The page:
A person diagnosed with lung cancer is said to have reached stage IV or metastatic stage when the lung cancer cells breaks away from the tumor and travels to various parts of body through blood and lymph system. It is even possible that the lung cancer has reached the metastatic stage even before it is diagnosed. This is because the symptoms do not develop when the lung cancer is already present in the body. This is the reason why it is common for cancer to metastasize before it is diagnosed.
One important thing to keep in mind is that, even though the cancer may have spread to different locations in the body, it will still be named after the part of the body where it is was originated. For instance, if the lung cancer spreads into brain, it will still be called as metastatic lung cancer.
Lung cancer, when reached metastatic stage usually spreads into adrenal glands, bones, brain, and the liver. Metastatic lung cancer is completely different from recurrent lung cancer. Lung cancer that has reoccurred has to be treated the same way it was treated when it first occurred. Since, metastatic lung cancer has spread to a completely different part of the body, it will be treated differently.
Generally, lung cancer that has spread to the different part of the body will be treated the same way as it is treated as its original place of occurrence. This is because the cancer cells have not changed, they have simply moved to a different part of the body due to metastasis.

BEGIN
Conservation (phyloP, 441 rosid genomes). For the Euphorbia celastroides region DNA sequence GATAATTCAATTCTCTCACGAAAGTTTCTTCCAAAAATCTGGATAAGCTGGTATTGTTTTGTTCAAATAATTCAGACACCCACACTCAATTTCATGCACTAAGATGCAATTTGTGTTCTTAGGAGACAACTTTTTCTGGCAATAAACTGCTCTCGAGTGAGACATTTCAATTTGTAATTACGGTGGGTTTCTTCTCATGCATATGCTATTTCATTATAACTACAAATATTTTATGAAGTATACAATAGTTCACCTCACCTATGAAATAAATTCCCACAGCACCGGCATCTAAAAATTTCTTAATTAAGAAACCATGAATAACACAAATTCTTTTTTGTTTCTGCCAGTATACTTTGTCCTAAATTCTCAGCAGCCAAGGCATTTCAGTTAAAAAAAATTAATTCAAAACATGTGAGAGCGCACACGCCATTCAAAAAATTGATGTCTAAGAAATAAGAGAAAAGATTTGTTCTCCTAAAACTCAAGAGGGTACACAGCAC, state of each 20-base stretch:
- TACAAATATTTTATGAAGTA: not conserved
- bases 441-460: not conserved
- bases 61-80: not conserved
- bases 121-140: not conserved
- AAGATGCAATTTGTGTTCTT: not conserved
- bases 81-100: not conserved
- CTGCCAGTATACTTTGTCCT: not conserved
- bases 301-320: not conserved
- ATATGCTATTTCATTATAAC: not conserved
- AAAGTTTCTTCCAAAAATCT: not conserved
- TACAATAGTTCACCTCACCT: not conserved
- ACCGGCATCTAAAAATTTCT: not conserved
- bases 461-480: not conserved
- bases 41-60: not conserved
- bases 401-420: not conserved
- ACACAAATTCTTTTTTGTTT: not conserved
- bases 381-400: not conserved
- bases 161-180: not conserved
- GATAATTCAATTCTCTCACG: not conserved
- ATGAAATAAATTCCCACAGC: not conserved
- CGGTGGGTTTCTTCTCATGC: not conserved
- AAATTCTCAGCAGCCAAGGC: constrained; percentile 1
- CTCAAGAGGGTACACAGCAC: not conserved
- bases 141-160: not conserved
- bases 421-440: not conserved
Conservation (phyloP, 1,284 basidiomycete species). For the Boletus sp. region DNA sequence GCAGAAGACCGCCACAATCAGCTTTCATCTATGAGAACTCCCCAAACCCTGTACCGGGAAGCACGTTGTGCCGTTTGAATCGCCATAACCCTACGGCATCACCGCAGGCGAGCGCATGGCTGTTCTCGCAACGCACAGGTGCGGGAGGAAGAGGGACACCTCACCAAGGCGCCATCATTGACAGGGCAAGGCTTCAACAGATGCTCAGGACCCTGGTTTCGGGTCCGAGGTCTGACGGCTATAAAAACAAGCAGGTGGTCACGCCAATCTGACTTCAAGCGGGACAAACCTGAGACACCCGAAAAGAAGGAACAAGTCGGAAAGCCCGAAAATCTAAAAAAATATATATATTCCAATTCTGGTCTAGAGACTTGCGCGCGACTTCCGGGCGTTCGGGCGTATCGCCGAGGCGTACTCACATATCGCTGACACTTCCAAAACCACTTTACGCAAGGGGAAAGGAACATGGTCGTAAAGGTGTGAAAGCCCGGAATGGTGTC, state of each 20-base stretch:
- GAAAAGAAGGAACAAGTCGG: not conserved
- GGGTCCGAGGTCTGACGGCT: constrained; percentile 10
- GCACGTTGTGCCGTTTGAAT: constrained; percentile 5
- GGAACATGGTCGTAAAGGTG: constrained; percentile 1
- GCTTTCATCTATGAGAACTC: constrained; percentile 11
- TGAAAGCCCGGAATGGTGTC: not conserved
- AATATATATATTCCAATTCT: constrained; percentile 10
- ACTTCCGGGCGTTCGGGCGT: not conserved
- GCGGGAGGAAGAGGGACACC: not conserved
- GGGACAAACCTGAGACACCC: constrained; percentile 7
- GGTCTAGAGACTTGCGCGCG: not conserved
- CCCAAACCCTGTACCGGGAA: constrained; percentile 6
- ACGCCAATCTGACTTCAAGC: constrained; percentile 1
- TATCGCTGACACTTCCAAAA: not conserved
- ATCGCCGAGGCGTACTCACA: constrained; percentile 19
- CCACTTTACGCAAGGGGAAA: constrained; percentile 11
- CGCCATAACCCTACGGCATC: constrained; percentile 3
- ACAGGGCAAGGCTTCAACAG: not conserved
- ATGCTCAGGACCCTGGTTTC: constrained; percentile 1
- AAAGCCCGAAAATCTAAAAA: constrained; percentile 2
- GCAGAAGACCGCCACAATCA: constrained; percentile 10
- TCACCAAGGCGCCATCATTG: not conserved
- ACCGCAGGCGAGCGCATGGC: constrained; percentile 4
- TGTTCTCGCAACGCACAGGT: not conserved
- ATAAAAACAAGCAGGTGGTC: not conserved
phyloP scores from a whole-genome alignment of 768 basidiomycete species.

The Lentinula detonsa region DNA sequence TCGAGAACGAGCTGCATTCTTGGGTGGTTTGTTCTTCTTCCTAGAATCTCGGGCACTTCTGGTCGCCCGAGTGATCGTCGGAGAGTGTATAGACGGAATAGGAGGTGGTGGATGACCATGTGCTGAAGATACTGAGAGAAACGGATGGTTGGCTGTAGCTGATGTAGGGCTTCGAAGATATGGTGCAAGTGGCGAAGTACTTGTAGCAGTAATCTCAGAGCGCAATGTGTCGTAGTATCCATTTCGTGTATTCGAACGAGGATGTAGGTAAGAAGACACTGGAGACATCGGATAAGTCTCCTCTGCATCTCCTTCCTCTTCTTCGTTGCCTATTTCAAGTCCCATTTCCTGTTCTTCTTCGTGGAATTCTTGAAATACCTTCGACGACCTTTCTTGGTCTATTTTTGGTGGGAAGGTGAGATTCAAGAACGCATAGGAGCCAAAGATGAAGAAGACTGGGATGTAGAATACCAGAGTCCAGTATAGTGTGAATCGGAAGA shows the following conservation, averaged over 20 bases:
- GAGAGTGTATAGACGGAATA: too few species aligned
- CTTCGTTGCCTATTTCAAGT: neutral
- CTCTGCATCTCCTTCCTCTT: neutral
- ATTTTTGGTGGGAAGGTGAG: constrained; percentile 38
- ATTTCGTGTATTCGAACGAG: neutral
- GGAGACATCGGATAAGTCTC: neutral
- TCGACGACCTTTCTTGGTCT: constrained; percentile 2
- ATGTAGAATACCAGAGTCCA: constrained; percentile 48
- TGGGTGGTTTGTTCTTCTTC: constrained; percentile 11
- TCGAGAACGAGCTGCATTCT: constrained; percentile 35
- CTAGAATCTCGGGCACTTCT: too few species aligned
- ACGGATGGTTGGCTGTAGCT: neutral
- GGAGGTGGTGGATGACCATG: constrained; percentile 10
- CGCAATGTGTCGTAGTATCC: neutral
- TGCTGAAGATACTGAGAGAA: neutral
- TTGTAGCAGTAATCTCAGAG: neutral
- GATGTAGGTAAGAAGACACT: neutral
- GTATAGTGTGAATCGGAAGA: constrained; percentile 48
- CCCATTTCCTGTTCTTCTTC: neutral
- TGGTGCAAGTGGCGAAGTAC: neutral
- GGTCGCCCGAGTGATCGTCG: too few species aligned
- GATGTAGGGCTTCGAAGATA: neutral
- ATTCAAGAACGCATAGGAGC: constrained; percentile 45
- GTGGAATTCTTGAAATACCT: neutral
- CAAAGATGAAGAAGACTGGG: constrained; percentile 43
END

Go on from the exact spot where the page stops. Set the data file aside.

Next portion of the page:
Most of the cases of metastatic lung cancer that have spread to the liver are treated using drug therapy.
The metastatic lung cancer that has spread to the brain is usually treated with radiation therapy. The radiation therapy is done majorly in two different ways:
External Beam Radiation Therapy (EBRT) : This therapy delivers high doses of radiation to lung cancer by exposing the body to a beam of high intensity X rays using various machine based technology.
Brachytherapy: Brachytherapy is a type of internal radiation therapy that delivers high doses of radiation from the radioactive implants that are placed closed to or inside the tumor in the body.
Other treatments include chemotherapy using steroids or other medications. Surgery could also be an option but in very specific cases.
If diagnosed with a metastatic lung cancer, consult an oncologist, who would suggest the best option to treat metastatic lung cancer.